A Rosetta Stone for Mathematics

"In 1940, André Weil [Faculty (1958–76) and Emeritus (1976–98) in the School of Mathematics] wrote a letter to his sister, Simone, outlining his vision for translating between three distinct areas of mathematics. Eighty years later, it still animates many of the most exciting developments in the field."

In this letter, Weil "sketched his idea for a 'Rosetta stone' for mathematics. Following the example of the famous engraving by that same name—a trilingual text that made ancient Egyptian writing legible to Western readers through translation into Ancient Greek—Weil’s Rosetta stone linked three fields of mathematics: number theory, geometry, and, in the middle, the study of finite fields."

"Weil’s Rosetta stone has also guided progress in the Langlands program, a grand project to unify disparate fields of mathematics. The project began in 1967 when its founder, Robert Langlands [Professor Emeritus in the School of Mathematics], described his idea in a letter to Weil, expressing a desire to connect different branches of inquiry within number theory itself."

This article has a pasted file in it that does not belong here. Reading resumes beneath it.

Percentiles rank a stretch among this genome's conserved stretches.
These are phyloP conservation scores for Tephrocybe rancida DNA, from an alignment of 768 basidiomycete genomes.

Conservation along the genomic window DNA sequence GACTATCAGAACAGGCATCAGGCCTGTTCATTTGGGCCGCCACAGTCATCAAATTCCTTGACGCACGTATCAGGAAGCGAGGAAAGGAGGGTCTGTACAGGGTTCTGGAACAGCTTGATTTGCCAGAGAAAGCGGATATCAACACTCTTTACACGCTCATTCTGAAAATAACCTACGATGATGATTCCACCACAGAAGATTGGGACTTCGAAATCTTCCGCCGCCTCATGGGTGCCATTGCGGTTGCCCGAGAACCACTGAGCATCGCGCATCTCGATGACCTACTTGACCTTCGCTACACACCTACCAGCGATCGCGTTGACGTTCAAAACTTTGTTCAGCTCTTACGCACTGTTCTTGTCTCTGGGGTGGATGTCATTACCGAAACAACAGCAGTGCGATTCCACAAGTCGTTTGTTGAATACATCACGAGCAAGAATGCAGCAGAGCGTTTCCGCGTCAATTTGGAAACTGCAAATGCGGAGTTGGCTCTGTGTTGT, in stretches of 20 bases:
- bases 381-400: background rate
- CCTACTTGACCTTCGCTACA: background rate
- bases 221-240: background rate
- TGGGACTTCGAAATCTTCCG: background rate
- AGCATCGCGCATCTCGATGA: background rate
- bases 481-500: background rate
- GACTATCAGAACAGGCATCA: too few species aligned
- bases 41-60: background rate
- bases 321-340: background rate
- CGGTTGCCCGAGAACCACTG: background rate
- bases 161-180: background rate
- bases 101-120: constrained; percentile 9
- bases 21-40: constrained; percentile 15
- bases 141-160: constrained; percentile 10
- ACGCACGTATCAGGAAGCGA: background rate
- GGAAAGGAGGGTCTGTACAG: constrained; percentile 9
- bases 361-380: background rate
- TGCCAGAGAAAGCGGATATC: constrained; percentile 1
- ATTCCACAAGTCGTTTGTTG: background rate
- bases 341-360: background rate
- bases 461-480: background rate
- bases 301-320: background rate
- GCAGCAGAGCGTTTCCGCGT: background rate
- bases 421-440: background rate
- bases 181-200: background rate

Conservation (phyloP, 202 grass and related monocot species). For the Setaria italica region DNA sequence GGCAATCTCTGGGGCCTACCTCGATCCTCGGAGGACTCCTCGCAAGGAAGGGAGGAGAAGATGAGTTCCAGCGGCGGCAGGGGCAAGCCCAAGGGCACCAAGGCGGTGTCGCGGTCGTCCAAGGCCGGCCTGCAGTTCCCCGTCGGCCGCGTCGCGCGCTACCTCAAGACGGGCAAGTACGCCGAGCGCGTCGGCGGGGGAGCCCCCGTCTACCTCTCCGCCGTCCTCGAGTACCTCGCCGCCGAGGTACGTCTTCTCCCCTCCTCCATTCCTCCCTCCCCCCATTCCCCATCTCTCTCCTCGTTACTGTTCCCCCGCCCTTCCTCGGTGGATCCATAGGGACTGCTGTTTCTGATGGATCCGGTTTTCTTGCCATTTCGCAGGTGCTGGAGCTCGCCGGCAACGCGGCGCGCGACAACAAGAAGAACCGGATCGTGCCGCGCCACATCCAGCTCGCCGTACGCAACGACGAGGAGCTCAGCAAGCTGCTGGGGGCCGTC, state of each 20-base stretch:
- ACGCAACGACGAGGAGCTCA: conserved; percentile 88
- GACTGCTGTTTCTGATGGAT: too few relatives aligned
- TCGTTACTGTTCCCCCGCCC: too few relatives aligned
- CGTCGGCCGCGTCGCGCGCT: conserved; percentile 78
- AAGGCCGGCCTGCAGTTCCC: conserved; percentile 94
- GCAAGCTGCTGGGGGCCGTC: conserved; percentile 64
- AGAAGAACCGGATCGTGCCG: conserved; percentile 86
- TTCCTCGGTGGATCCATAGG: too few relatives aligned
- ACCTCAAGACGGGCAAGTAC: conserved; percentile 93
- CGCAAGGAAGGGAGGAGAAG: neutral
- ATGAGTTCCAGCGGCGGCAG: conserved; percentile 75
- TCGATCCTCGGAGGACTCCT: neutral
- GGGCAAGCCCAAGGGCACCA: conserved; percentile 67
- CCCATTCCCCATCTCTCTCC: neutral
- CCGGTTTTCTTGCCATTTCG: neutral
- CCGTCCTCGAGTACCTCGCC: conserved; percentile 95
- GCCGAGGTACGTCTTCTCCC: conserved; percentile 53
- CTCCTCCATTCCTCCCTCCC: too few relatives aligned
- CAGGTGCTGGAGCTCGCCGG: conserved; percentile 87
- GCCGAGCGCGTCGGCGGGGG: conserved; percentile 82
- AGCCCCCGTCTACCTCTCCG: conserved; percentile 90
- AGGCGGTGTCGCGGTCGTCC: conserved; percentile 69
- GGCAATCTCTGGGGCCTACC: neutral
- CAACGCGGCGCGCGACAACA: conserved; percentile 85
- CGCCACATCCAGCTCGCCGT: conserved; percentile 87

"Over the last few years, some of the most important advances in the Langlands program have involved translations between the original number-theory vision of Robert Langlands and the later geometric version. These translations follow the approaches set out in Weil’s Rosetta stone."

Such key contributions have been made by Laurent Fargues, von Neumann Fellow (2008) in the School of Mathematics, alongside his colleague Peter Scholze, who recently visited IAS to deliver the 2024 Emmy Noether Lectures. In 2021, Fargues and Scholze found a new way to connect number theory and geometry by defining the Fargues-Fontaine curve, a geometric object that can be used to prove a version of the Langlands correspondence.

Three other IAS Members, Edward Frenkel (1997, School of Mathematics), Pavel Etingof, (1996, School of Mathematics), and David Kazhdan (frequent Member and Visitor in the Schools of Mathematics and Natural Sciences), made another step forward by developing a new analytic framework for the Langlands correspondence that bridges the gap between the original intuitions and the geometric reformulation.

Read more at Quanta.